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Diabetes Discoveries & Practice Blog

Fatty Liver Disease: An Underdiagnosed Complication of Type 2 Diabetes

A doctor holding an iPad with an image of a liver.

Learn about diagnosing and managing nonalcoholic fatty liver disease (NAFLD) as part of type 2 diabetes care.

Kenneth Cusi, MD, discusses the diagnosis and management of nonalcoholic fatty liver disease (NAFLD), a complication of type 2 diabetes. NAFLD has become more common in recent decades as the risk factors for NAFLD—obesity and type 2 diabetes—have also become more common. Addressing this disease in patients with type 2 diabetes can prevent serious complications, such as cirrhosis and liver cancer.

Q: What is NAFLD? How is NAFLD related to type 2 diabetes?

A: Nonalcoholic fatty liver disease (NAFLD) means fatty liver disease in the absence of alcohol and other causes of fatty liver. NAFLD includes a broad spectrum of diseases.

  • In simple fatty liver, also called nonalcoholic fatty liver (NAFL), fat and triglycerides accumulate in the liver but don’t cause inflammation or worsening disease.
  • Nonalcoholic steatohepatitis (NASH) is a form of NAFLD associated with inflammation, liver cell death, and often scarring—called fibrosis—of the liver.
  • NASH can lead to cirrhosis or chronic liver failure and is a risk factor for liver cancer.

Until recently, we didn’t know much about how common NAFLD is in people with diabetes. Now that we have better ways to assess liver fat, we know that up to about 70 percent of people with type 2 diabetes have NAFLD. My research group just completed a study that found, among people with NAFLD and type 2 diabetes, about half have NASH and about one-third of those with fat in the liver have significant liver fibrosis.

So, NAFLD is a big problem, and health care professionals who care for patients with diabetes are learning more about how to manage it.  

Q: Why should health care professionals be concerned about NAFLD in patients who have type 2 diabetes?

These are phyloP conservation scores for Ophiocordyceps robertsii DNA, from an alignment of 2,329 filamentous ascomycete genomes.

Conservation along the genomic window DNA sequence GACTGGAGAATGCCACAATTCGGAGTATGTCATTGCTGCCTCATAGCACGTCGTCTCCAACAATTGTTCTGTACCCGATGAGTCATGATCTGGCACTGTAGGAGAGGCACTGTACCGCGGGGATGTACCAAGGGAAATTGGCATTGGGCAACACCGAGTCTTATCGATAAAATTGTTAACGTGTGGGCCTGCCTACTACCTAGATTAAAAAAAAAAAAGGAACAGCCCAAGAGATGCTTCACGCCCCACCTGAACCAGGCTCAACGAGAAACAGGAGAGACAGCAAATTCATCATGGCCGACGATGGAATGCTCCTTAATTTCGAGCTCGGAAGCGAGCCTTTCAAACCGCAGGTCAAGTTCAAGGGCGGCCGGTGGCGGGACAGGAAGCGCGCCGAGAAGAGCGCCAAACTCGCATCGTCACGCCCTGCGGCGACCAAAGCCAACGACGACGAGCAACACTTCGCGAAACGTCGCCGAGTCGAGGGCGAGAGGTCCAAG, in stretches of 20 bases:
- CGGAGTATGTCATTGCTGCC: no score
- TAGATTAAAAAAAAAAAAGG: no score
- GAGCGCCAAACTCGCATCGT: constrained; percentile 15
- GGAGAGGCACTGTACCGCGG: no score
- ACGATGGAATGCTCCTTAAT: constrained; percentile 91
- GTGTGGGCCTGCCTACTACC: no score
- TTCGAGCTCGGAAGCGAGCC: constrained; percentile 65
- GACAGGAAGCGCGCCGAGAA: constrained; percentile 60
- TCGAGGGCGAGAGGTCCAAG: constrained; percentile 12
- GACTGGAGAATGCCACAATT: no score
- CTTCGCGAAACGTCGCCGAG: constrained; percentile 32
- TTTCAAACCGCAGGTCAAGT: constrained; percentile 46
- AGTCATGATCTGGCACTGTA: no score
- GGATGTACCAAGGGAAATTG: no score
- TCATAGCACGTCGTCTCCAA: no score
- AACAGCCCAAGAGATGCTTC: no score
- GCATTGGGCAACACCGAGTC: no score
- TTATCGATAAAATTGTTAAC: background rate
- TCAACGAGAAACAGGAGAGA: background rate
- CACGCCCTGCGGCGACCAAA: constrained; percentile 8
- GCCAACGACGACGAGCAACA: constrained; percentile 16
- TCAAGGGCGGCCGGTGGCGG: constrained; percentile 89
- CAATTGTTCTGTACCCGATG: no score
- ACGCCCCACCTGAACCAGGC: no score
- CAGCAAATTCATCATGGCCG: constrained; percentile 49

A: Health care professionals should be concerned for a number of reasons. In people who have prediabetes, NAFLD is associated with more insulin resistance and more dyslipidemia—abnormal amounts of fat in the bloodstream. NAFLD also increases the risk of prediabetes progressing to type 2 diabetes.

In people who have NAFLD, type 2 diabetes and being overweight or having obesity are key risk factors for simple fatty liver progressing to NASH and fibrosis, putting these people at a much higher risk of developing cirrhosis and liver cancer. NASH is currently the second-leading cause of liver transplants in the United States, and, if the current trend continues, it will be the leading cause within 5 years.

A significant number of studies also suggest that people with type 2 diabetes and NAFLD have a higher risk of cardiovascular disease.

Q: When and how should health care professionals check for NAFLD and NASH in patients with type 2 diabetes?

A: One important concept is that the liver fat is not the real target of your diagnostic work-up. You're trying to identify scarring of the liver, or fibrosis. You need to think of liver problems at three levels: fat, inflammation, and fibrosis.

First, look at liver enzymes: alanine transaminase (ALT) or aspartate aminotransferase (AST). In 2019, the American Diabetes Association (ADA) Standards of Medical Care in Diabetes started recommending checking for NASH and fibrosis in patients with elevated liver enzymes. That recommendation has been a game changer, and we're beginning to train the next generation of health care professionals to check liver enzymes for signs of NAFLD in the same way that we check urine albumin for signs of diabetic nephropathy.

If a patient has

  • ALT below 20 U/L, the patient most likely doesn't have a fatty liver, although ALT levels can become low in advanced cirrhosis.
  • ALT above 40 U/L in the setting of obesity and type 2 diabetes, the patient likely has NAFLD and has a high risk for NASH. In test results, the cut-off for normal ALT is 40 U/L, which is actually pretty high. The real normal ALT is 19 U/L in women and 30 U/L in men, and you should use lower cutoffs to begin thinking about problems.
  • AST above 26 U/L, or definitely above 30 U/L, the patient is at a higher risk of having liver fibrosis.

You can use online tools to calculate the patient’s Fibrosis-4 (FIB-4) score, which is based on the patient’s age, AST and ALT, and platelet count. The FIB-4 score isn’t very sensitive, but it can help you identify patients with very advanced disease.

You can order an ultrasound to check for fat in the liver. Hepatologists may use elastography tests to check for signs of liver fat and fibrosis. Ultrasound-like tests include vibration-controlled transient elastography (FibroScan), which is the most commonly used in liver clinics, and shear-wave elastography. At university research centers, hepatologists may also be able to order magnetic resonance elastography.

However, we don’t have a good way to diagnose liver inflammation, or NASH, with blood and imaging tests. The bottom line is that a liver biopsy is the only way to conclusively diagnose NASH.